In the Galapagos Islands, during certain times
of the year, large aggregations of Scalloped Hammerheads come together to circle around
Darwin Island. Scalloped Hammerheads normally live in the open ocean, but here at Darwin
Island they come close to shore in large numbers. Considering the vast numbers of fish here,
it would be logical to assume that the sharks come to feed. Yet, nobody has ever witnessed
the sharks feeding. Instead they just seem to be swim slowly by the reef. What are these
sharks up to? I’m hoping to find out. I have come all the
way to the Galapagos Islands to investigate these strange and magnificent sharks. The Galapagos Islands are a remote archipelago
600 miles off the coast of Ecuador in the Pacific Ocean. Many incredible animals live here, both above
and below the water. It is famous for the largest fish on Earth—the whale shark—which
inhabits these waters. But divers also flock here to see hammerheads—and lots of them! Hammerheads are most common at the northern
island of Darwin, famous for its stone arch. Rolling into the water, my assistant Gator
and I head down to the reef to wait for the sharks. Soon a huge school is swimming by my lens. Hammerheads are of course known for their
strange, flattened heads. But you have to wonder…what is that flat head for? Shark biologists put their own heads together
to figure it out. At first, they speculated that it gave the hammerhead wider stereoscopic
vision. But that didn’t work: hammerhead eyes face in opposite directions, meaning
they can’t see in stereo. The wide head probably has nothing to do with eyesight. So maybe it has to do with the sense of smell.
Wider spaced olfactory organs would help the hungry shark sniff out prey more accurately. Well, not really. Although the nostrils and olfactory organs
are widely spaced, a groove along the front of the head effectively connects them together.
Therefore, they don’t give the hammerhead a better sense of directional smell than any
other shark. Scientists finally hit upon a graceful reason
for the awkward head: It helps the hammerhead turn faster by eliminating the need for large
pectoral fins. Some sharks, like white tip reef sharks can
rest all day if they want, just gulping water to ventilate their gills, the shark equivalent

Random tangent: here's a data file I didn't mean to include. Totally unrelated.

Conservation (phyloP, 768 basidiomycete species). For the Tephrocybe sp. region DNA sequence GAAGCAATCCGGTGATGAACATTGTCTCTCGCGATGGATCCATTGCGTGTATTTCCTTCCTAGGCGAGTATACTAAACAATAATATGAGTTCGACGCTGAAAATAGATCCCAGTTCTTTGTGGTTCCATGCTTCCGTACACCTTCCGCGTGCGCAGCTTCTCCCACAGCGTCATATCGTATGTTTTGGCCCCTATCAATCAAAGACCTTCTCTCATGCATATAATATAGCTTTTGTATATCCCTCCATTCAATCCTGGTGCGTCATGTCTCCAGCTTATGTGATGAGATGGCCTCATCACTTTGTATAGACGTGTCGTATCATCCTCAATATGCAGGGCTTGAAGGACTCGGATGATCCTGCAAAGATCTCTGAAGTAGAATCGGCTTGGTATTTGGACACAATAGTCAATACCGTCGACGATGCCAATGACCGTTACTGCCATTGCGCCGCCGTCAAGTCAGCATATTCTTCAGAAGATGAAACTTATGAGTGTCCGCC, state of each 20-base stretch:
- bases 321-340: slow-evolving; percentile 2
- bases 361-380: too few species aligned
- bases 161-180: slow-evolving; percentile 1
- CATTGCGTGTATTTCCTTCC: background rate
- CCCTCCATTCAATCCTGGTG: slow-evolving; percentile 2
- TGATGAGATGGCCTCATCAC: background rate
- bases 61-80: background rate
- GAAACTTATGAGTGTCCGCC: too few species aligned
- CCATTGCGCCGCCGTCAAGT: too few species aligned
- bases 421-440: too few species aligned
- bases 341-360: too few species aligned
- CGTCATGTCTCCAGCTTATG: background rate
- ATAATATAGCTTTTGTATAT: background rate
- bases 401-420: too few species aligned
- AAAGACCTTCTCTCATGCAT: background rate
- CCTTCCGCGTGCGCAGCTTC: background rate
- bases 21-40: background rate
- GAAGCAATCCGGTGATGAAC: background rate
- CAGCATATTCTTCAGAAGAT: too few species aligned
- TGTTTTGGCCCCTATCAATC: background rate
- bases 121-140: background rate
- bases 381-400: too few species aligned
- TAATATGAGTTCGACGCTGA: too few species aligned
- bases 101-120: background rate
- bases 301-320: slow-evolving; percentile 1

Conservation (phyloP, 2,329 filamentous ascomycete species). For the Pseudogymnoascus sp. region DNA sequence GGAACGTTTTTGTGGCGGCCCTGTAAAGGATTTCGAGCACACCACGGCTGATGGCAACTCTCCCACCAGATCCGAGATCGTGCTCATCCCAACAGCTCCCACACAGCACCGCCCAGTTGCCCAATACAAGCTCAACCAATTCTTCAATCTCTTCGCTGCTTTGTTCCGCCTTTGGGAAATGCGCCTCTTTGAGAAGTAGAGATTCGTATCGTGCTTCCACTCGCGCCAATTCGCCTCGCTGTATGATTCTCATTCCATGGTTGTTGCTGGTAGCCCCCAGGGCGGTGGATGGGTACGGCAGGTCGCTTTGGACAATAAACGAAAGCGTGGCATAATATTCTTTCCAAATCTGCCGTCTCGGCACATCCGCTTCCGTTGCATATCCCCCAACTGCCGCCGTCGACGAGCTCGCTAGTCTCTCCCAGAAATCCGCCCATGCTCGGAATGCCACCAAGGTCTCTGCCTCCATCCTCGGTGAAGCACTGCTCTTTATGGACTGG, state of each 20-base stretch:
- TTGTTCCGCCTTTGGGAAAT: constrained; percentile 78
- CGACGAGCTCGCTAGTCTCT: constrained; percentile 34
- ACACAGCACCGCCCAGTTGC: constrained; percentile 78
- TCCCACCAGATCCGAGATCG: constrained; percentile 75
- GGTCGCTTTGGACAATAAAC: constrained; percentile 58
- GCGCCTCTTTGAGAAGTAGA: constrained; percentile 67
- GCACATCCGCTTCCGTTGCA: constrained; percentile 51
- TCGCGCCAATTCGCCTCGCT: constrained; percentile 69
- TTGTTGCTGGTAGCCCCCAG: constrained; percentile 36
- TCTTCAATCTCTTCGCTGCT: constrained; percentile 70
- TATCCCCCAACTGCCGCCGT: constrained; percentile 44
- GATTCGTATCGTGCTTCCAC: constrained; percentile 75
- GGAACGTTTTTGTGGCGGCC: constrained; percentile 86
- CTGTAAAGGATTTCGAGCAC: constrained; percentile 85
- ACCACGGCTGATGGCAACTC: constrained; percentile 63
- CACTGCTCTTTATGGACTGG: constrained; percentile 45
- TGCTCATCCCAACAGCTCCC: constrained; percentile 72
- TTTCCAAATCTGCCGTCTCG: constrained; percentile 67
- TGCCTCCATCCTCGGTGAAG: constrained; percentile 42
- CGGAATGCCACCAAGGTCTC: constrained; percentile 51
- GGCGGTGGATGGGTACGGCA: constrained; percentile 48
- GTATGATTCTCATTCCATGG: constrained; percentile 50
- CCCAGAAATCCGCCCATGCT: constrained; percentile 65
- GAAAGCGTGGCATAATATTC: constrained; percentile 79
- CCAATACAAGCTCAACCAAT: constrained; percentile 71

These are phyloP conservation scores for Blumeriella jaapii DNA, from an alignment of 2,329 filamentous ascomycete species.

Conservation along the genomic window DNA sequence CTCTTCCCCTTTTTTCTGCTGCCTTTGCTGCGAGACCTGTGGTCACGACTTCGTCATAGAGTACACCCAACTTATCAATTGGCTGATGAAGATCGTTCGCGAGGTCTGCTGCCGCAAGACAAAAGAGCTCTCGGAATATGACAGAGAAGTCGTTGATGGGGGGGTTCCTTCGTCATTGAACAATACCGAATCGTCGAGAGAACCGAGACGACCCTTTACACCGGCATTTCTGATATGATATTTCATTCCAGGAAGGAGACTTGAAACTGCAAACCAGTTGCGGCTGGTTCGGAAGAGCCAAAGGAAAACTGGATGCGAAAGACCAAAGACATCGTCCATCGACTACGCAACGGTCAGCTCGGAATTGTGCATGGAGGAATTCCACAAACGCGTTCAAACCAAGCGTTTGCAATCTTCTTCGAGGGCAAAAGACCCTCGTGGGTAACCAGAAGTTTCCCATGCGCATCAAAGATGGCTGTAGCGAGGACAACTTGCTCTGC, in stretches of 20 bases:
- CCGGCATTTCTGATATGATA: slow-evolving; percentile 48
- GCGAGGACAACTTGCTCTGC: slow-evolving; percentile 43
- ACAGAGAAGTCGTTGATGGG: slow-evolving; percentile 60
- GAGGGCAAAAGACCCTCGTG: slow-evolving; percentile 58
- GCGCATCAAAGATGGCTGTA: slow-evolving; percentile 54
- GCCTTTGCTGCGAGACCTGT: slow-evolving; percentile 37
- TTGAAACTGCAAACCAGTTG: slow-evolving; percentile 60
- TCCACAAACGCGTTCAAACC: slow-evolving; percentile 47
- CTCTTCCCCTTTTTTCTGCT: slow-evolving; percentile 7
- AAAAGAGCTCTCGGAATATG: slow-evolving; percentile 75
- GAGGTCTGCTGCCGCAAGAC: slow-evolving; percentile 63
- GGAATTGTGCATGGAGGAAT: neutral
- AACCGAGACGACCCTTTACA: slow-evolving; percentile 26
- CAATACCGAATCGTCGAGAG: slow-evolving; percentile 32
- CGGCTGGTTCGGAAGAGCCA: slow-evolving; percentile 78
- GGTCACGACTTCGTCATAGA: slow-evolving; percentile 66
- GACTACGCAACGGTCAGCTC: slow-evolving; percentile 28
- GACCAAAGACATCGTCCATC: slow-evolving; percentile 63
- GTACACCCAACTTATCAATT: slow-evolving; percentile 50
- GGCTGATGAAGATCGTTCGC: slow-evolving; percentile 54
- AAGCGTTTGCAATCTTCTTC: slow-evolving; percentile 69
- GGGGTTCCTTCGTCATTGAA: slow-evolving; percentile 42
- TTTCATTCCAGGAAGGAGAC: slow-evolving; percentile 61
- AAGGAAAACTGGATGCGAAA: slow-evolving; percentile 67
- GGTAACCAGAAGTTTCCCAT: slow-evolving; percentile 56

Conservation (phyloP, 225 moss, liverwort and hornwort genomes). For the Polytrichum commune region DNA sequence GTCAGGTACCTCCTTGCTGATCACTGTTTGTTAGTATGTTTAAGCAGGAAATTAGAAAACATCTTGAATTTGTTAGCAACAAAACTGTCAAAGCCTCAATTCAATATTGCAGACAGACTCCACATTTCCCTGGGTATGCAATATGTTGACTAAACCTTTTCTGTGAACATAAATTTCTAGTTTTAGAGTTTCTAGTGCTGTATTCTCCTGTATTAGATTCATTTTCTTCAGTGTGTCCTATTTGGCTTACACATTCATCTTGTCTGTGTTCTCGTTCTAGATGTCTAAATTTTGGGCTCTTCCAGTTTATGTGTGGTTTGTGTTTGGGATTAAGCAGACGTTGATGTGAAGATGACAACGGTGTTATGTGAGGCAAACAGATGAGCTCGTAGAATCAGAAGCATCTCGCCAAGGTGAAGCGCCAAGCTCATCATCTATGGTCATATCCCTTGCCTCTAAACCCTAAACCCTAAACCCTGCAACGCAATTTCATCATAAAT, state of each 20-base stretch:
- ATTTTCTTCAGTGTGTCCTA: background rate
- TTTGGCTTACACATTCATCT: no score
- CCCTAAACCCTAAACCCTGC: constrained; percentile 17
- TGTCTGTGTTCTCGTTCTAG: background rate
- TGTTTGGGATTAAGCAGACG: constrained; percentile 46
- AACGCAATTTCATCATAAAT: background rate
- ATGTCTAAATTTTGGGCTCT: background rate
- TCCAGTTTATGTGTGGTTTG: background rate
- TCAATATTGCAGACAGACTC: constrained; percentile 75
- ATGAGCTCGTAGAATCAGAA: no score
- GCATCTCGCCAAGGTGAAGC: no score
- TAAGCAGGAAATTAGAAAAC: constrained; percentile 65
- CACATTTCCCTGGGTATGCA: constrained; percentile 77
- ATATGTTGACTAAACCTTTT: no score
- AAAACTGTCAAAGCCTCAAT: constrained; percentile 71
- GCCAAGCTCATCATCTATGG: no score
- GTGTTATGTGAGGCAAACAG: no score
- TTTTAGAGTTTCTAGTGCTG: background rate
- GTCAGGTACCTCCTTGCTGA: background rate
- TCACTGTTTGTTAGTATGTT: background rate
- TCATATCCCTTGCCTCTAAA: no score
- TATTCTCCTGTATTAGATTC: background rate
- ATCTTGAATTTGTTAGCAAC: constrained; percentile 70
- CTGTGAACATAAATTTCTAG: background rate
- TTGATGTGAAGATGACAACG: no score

of breathing. Hammerheads, on the other hand, cannot accomplish
this. Like most pelagic sharks, they must keep swimming not only to stay up off the
bottom, but to breathe. In an ironic twist of fate, if a hammerhead stops swimming, it
will drown. The big flat head is a wing to keep the hammerhead up off the bottom. Researcher Kanesa Duncan at the University
of Hawaii is studying Scalloped hammerheads. She catches the sharks when they are just
pups, only a few weeks old, in Kaneohe Bay on Oahu. She uses a hand line and a barbless hook baited
with squid to catch the baby hammerheads. By holding the shark upside down, she places
it in a kind of trance called Tonic Immobility. Many sharks can be immobilized for handling
in this way. Nobody knows why it works, but it makes shark handling a lot easier. She frequently puts the pup back in the water
to aerate the gills. Once aboard the boat, she first measures the
shark while an assistant records the data. KANESA: PCL is 38.3. Fork Length: 42.7. Total
length: 56.5. It’s going to be tag number 2315. Next she implants a small visual tag with
a number on it through the shark’s dorsal fin. This does not hurt the shark at all.
The fin is almost completely made of cartilage. Next, she weighs the pup. KANESA: 750 on the dot. Finally, Duncan releases the baby hammerhead
back into the ocean. Hopefully, she will catch it again in a few months and be able to determine
how much it grew. Back at the lab, Duncan has several captive
hammerhead pups that she is working with to determine growth patterns. She wants to learn,
among other things, how fast baby Hammerheads grow. But I still want to know what they are all
doing at Darwin Island in the Galapagos, and I finally get a clue when I see a shark being
investigated by a fish. The strong current at Darwin Island allows
a hammerhead to swim in place, like a runner on a treadmill, yet hold a fixed position
over the reef. King Angelfish make their homes on this reef
and they serve as cleaner fish for the sharks. Because the sharks get cuts and scrapes, not
to mention parasites, that need cleaning, they come to a cleaning station where a King
Angelfish is waiting to clean the wounds and eat the parasites.
Everyone gets something out of the deal…the angelfish get food and the sharks get cleaned.
The sharks never eat their cleaner fish…that’s just considered bad form. A shark looking to be cleaned often swims
at an angle, with its white belly showing. This body language tells the angelfish to
come on over. Angelfish looking to clean a shark swim up
and down in the water to attract the shark’s attention.
Often, something seems amiss to the shark and it rebuffs the fish. The sharks feel vulnerable
while they are being cleaned, so they pick a cleaning station carefully. If anything
doesn’t seem right, they move on. But patience pays off and eventually the right
shark meets up with the right fish in the right place, and everything goes according
to plan. It’s love at first bite. Sometimes a really grungy shark needs a whole
team of angelfish to complete the task. Darwin Island is one of my favorite places
in the whole world to dive, and hammerheads are one of the most beautiful sharks in the
ocean. But alas, the dive must come to an end and we head back to the surface. I’m sad
to leave but happy to have learned the secret behind the mysterious school of hammerheads
here in the blue waters of the Galapagos.

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